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Government to press ahead with radical NHS reform plans

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Health Secretary Andrew Lansley said a ''very large'' number of people are ''happy'' about change

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The government is expected to confirm it is to push ahead with big structural changes to the NHS in England.
Primary Care Trusts are to be abolished and, from 2013, family doctors will plan hospital care and manage the budgets to pay for it.
Hospitals will also be warned their funding could be docked if patients are forced to share mixed-sex wards.
Meanwhile, doctors and surgeons have given their suggestions on how to save money in an NHS Confederation report.
The government has carried out a public consultation on reform plans and, despite criticism from some doctors, nurses and patients groups, Health Secretary Andrew Lansley is set to indicate that he will press ahead.
GP consortia Mr Lansley told the BBC that, from next April, hospitals would be "held to account" if they failed to get rid of mixed-sex wards.
"We are not going to pay hospitals for providing a sub-standard service," he said. "Patients have a right to expect dignity and privacy and if there is a breach of that, that will be published."
Labour ministers floated the same idea almost two years ago, but mixed-sex wards have proved to be stubbornly persistent.


It is widely expected within the health service that PCTs will get a very small increase in their budgets.
That may not reduce the financial pressure on hospitals, which have seen their payment for treatments frozen this financial year.
If the prices paid to hospitals, known as the tariff, do not keep pace with inflation they will continue to be at the sharp end of finding savings in the NHS.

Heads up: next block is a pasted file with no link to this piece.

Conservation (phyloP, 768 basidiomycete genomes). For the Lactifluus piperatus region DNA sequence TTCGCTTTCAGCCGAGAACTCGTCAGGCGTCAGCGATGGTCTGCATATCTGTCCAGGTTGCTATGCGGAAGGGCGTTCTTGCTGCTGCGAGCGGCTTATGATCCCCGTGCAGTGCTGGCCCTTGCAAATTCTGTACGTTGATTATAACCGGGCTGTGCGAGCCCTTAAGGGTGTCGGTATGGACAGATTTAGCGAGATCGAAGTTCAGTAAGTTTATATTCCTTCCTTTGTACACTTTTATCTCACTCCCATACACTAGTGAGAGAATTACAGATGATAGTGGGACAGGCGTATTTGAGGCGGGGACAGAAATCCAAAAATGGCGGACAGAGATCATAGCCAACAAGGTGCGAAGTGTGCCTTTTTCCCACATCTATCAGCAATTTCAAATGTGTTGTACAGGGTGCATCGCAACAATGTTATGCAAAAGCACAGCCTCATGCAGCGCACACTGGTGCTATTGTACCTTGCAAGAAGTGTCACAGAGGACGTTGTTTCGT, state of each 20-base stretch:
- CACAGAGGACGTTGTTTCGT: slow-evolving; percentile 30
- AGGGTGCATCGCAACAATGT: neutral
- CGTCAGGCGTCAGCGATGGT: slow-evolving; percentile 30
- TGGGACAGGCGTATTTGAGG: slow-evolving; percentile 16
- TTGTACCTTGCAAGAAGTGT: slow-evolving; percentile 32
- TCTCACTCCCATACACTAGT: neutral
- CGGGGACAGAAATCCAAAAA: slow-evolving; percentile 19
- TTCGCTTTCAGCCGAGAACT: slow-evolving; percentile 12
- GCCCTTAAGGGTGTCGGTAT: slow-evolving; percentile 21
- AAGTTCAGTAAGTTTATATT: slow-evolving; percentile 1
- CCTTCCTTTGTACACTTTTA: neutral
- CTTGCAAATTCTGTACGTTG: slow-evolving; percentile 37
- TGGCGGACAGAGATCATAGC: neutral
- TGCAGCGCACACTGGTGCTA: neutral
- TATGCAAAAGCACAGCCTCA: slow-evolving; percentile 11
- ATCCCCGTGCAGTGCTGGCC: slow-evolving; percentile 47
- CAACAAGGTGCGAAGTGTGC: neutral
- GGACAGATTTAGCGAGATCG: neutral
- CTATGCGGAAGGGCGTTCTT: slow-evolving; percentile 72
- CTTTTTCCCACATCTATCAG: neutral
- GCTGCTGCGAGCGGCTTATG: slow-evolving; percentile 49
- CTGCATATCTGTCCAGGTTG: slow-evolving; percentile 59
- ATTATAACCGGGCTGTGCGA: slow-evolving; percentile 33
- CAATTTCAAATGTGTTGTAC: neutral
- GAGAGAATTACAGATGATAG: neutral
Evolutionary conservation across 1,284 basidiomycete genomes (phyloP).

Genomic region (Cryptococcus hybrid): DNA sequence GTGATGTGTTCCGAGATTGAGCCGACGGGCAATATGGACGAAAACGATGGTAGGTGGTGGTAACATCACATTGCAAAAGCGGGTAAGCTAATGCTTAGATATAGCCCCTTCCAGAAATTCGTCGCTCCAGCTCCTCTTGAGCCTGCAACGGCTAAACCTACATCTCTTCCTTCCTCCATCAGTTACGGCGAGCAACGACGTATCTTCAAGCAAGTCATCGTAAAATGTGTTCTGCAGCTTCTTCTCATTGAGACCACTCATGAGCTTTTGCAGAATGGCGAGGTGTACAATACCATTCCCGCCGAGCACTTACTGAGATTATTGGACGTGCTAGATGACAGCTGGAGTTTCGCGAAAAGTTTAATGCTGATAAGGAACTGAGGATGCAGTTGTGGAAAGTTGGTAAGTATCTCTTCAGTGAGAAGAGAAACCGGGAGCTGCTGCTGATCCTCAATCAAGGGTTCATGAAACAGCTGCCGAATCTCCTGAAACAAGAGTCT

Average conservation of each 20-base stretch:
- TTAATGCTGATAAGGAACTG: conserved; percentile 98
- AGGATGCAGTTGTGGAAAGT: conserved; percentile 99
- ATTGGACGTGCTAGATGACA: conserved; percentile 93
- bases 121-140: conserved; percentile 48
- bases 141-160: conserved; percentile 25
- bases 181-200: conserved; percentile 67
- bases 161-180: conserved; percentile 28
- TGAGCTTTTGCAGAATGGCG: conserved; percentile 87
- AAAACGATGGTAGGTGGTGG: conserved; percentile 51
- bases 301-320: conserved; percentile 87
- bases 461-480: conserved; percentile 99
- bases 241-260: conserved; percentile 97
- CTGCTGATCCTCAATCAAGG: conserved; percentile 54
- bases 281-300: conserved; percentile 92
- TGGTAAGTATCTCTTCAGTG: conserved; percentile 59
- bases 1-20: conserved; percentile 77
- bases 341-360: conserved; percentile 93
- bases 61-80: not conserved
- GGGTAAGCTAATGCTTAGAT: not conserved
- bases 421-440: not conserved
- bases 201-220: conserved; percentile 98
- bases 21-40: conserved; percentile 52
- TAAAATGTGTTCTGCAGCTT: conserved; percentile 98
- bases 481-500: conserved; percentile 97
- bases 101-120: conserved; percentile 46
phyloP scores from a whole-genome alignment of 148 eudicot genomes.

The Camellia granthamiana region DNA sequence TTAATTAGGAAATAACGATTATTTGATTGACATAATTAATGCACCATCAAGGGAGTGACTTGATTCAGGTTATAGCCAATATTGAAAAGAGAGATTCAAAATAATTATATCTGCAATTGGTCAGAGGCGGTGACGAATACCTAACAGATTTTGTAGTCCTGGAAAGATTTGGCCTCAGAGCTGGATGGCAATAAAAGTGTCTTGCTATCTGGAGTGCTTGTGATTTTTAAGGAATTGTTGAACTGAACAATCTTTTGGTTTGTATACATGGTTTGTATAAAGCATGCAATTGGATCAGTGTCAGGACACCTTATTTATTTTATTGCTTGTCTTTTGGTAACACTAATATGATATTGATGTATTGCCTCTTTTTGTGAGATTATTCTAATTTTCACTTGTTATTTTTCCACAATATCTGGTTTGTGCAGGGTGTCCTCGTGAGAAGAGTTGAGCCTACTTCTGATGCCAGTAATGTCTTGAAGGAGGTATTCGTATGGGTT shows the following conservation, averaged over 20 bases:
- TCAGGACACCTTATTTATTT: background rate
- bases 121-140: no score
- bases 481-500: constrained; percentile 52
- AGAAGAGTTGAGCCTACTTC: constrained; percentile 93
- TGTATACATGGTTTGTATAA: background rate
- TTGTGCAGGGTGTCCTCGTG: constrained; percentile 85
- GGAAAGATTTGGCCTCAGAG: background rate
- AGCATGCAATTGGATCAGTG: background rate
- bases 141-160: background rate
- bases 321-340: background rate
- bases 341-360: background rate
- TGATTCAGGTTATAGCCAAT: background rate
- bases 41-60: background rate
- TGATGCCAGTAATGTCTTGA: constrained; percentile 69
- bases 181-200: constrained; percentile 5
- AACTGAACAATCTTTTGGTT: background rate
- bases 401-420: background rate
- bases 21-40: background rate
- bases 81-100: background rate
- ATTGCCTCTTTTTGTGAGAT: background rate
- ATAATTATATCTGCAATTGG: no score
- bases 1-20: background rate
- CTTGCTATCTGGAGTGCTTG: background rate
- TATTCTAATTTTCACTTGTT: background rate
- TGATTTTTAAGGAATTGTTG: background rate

It would increase the pressure to move some types of care out of hospitals and into the community.
But the main message from Mr Lansley will be that quality must not slip as the reforms to the NHS are pushed through.
Funding for Primary Care Trusts (PCTs) for 2011-12 is also set to be revealed - the last year they will receive a full allocation of money before the reforms begin.
PCTs are local organisations which control 80% of the NHS budget and are responsible for providing services such as hospitals, dentists and opticians.
All 151 in England are set to be scrapped, along with the next tier of organisation, the Strategic Health Authorities - 10 of which operate at a regional level.
In future, the bulk of the NHS budget will be allocated to GPs working in consortia across the country.
But a new report by think tank Civitas says abolishing PCTs outright could damage patient care and is calling for a more "incremental approach" to reform.
James Gubb, from Civitas, said the chaos caused by the sweeping changes could lead to delays in treatment.
"The coalition government needs to stop repeating the mistakes of the past by mandating wholesale structural change," he said.
"Instead, it should seek to build on the best of what currently exists in NHS commissioning while permitting entrepreneurial GPs to take over in areas where the desire is there or PCT-commissioning is failing."
Waste and inefficiency

Start Quote

There are ways both to save money and improve the care we provide”
End Quote Hugo Mascie-Taylor NHS Confederation
Meanwhile, in another report for the NHS Confederation, which represents 95% of organisations that make up the NHS in England, Wales and Northern Ireland, staff have given their ideas to help save money.
For example, many hospitals have different policies on discharging patients which can mean some people stay in longer than is necessary.
Surgeons have also pointed out that scares over infection have led to expensive surgical equipment being thrown away after just one use.
NHS Confederation clinical director Hugo Mascie-Taylor said expert suggestions like these needed to be taken seriously.
"The NHS treats millions of people a year and does so with care and professionalism but there are always ways to improve, to do things better and to reduce waste at the same time."
The NHS in England faces increasing financial pressures, not least the need to make up to £20bn in efficiency savings over the next four years.
On Tuesday, the Commons Health Select Committee said meeting that target would test the NHS to the limit.
The reforms do not affect the health service in Scotland, Wales and Northern Ireland, which are devolved to their national administrations.


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